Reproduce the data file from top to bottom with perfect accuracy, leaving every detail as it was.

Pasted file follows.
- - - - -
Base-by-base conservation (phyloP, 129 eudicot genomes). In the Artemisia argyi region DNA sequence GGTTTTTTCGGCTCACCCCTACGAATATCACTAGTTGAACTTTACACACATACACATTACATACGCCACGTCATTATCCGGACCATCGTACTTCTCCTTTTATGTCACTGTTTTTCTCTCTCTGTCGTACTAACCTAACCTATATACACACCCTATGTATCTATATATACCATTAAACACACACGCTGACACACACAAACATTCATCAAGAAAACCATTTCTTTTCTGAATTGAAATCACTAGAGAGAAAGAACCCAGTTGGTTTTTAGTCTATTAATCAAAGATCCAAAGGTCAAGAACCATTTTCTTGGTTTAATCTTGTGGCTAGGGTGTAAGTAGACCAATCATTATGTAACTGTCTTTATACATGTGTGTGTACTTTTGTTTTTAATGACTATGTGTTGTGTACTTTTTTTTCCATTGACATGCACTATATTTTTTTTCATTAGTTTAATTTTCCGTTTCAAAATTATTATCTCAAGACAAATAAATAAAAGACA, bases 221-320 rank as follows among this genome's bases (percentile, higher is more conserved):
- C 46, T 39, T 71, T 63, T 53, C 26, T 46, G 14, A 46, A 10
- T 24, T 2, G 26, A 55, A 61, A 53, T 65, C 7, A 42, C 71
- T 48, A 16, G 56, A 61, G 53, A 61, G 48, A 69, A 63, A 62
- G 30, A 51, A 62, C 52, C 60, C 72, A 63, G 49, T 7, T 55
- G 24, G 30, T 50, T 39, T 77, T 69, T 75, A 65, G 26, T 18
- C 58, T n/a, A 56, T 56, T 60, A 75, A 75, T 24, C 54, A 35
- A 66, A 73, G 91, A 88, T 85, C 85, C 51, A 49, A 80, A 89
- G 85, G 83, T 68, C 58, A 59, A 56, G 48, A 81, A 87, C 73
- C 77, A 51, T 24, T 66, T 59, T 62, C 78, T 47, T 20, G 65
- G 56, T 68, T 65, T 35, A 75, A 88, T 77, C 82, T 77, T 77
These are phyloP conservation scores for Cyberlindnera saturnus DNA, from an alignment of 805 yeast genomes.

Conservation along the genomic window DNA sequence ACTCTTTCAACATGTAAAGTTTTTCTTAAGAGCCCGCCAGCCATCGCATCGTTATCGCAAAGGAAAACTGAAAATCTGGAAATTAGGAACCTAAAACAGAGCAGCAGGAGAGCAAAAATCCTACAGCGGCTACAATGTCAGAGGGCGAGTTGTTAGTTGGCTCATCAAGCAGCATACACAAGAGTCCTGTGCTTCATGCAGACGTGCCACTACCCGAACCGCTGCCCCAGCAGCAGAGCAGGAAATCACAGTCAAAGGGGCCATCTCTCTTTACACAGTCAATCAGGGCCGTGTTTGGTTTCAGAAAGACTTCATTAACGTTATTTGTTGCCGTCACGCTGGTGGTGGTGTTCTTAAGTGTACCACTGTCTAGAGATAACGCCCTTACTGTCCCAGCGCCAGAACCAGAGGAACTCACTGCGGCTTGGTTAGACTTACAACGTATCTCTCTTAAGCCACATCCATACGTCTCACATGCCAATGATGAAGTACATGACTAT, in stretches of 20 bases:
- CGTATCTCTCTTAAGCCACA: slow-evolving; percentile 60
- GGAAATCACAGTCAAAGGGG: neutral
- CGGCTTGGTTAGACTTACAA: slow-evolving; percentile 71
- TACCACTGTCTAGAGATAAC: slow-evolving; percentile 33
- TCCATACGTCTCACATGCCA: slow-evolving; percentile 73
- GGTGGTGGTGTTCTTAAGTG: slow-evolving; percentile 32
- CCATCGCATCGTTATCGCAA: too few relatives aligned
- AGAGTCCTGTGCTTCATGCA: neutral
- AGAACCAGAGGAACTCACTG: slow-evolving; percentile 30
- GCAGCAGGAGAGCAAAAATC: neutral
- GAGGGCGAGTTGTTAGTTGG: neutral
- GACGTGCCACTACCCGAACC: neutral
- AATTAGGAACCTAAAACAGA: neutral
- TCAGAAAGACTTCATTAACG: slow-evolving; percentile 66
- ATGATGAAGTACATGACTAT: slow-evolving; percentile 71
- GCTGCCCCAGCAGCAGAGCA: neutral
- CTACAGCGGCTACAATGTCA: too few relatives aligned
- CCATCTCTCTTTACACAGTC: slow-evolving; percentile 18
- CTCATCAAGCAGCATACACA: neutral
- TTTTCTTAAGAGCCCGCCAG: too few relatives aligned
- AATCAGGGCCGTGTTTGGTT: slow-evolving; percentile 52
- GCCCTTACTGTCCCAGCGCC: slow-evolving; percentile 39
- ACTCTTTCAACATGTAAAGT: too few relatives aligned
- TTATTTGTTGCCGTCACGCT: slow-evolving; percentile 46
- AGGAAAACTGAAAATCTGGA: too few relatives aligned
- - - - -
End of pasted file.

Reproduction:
Base-by-base conservation (phyloP, 129 eudicot genomes). In the Artemisia argyi region DNA sequence GGTTTTTTCGGCTCACCCCTACGAATATCACTAGTTGAACTTTACACACATACACATTACATACGCCACGTCATTATCCGGACCATCGTACTTCTCCTTTTATGTCACTGTTTTTCTCTCTCTGTCGTACTAACCTAACCTATATACACACCCTATGTATCTATATATACCATTAAACACACACGCTGACACACACAAACATTCATCAAGAAAACCATTTCTTTTCTGAATTGAAATCACTAGAGAGAAAGAACCCAGTTGGTTTTTAGTCTATTAATCAAAGATCCAAAGGTCAAGAACCATTTTCTTGGTTTAATCTTGTGGCTAGGGTGTAAGTAGACCAATCATTATGTAACTGTCTTTATACATGTGTGTGTACTTTTGTTTTTAATGACTATGTGTTGTGTACTTTTTTTTCCATTGACATGCACTATATTTTTTTTCATTAGTTTAATTTTCCGTTTCAAAATTATTATCTCAAGACAAATAAATAAAAGACA, bases 221-320 rank as follows among this genome's bases (percentile, higher is more conserved):
- C 46, T 39, T 71, T 63, T 53, C 26, T 46, G 14, A 46, A 10
- T 24, T 2, G 26, A 55, A 61, A 53, T 65, C 7, A 42, C 71
- T 48, A 16, G 56, A 61, G 53, A 61, G 48, A 69, A 63, A 62
- G 30, A 51, A 62, C 52, C 60, C 72, A 63, G 49, T 7, T 55
- G 24, G 30, T 50, T 39, T 77, T 69, T 75, A 65, G 26, T 18
- C 58, T n/a, A 56, T 56, T 60, A 75, A 75, T 24, C 54, A 35
- A 66, A 73, G 91, A 88, T 85, C 85, C 51, A 49, A 80, A 89
- G 85, G 83, T 68, C 58, A 59, A 56, G 48, A 81, A 87, C 73
- C 77, A 51, T 24, T 66, T 59, T 62, C 78, T 47, T 20, G 65
- G 56, T 68, T 65, T 35, A 75, A 88, T 77, C 82, T 77, T 77
These are phyloP conservation scores for Cyberlindnera saturnus DNA, from an alignment of 805 yeast genomes.

Conservation along the genomic window DNA sequence ACTCTTTCAACATGTAAAGTTTTTCTTAAGAGCCCGCCAGCCATCGCATCGTTATCGCAAAGGAAAACTGAAAATCTGGAAATTAGGAACCTAAAACAGAGCAGCAGGAGAGCAAAAATCCTACAGCGGCTACAATGTCAGAGGGCGAGTTGTTAGTTGGCTCATCAAGCAGCATACACAAGAGTCCTGTGCTTCATGCAGACGTGCCACTACCCGAACCGCTGCCCCAGCAGCAGAGCAGGAAATCACAGTCAAAGGGGCCATCTCTCTTTACACAGTCAATCAGGGCCGTGTTTGGTTTCAGAAAGACTTCATTAACGTTATTTGTTGCCGTCACGCTGGTGGTGGTGTTCTTAAGTGTACCACTGTCTAGAGATAACGCCCTTACTGTCCCAGCGCCAGAACCAGAGGAACTCACTGCGGCTTGGTTAGACTTACAACGTATCTCTCTTAAGCCACATCCATACGTCTCACATGCCAATGATGAAGTACATGACTAT, in stretches of 20 bases:
- CGTATCTCTCTTAAGCCACA: slow-evolving; percentile 60
- GGAAATCACAGTCAAAGGGG: neutral
- CGGCTTGGTTAGACTTACAA: slow-evolving; percentile 71
- TACCACTGTCTAGAGATAAC: slow-evolving; percentile 33
- TCCATACGTCTCACATGCCA: slow-evolving; percentile 73
- GGTGGTGGTGTTCTTAAGTG: slow-evolving; percentile 32
- CCATCGCATCGTTATCGCAA: too few relatives aligned
- AGAGTCCTGTGCTTCATGCA: neutral
- AGAACCAGAGGAACTCACTG: slow-evolving; percentile 30
- GCAGCAGGAGAGCAAAAATC: neutral
- GAGGGCGAGTTGTTAGTTGG: neutral
- GACGTGCCACTACCCGAACC: neutral
- AATTAGGAACCTAAAACAGA: neutral
- TCAGAAAGACTTCATTAACG: slow-evolving; percentile 66
- ATGATGAAGTACATGACTAT: slow-evolving; percentile 71
- GCTGCCCCAGCAGCAGAGCA: neutral
- CTACAGCGGCTACAATGTCA: too few relatives aligned
- CCATCTCTCTTTACACAGTC: slow-evolving; percentile 18
- CTCATCAAGCAGCATACACA: neutral
- TTTTCTTAAGAGCCCGCCAG: too few relatives aligned
- AATCAGGGCCGTGTTTGGTT: slow-evolving; percentile 52
- GCCCTTACTGTCCCAGCGCC: slow-evolving; percentile 39
- ACTCTTTCAACATGTAAAGT: too few relatives aligned
- TTATTTGTTGCCGTCACGCT: slow-evolving; percentile 46
- AGGAAAACTGAAAATCTGGA: too few relatives aligned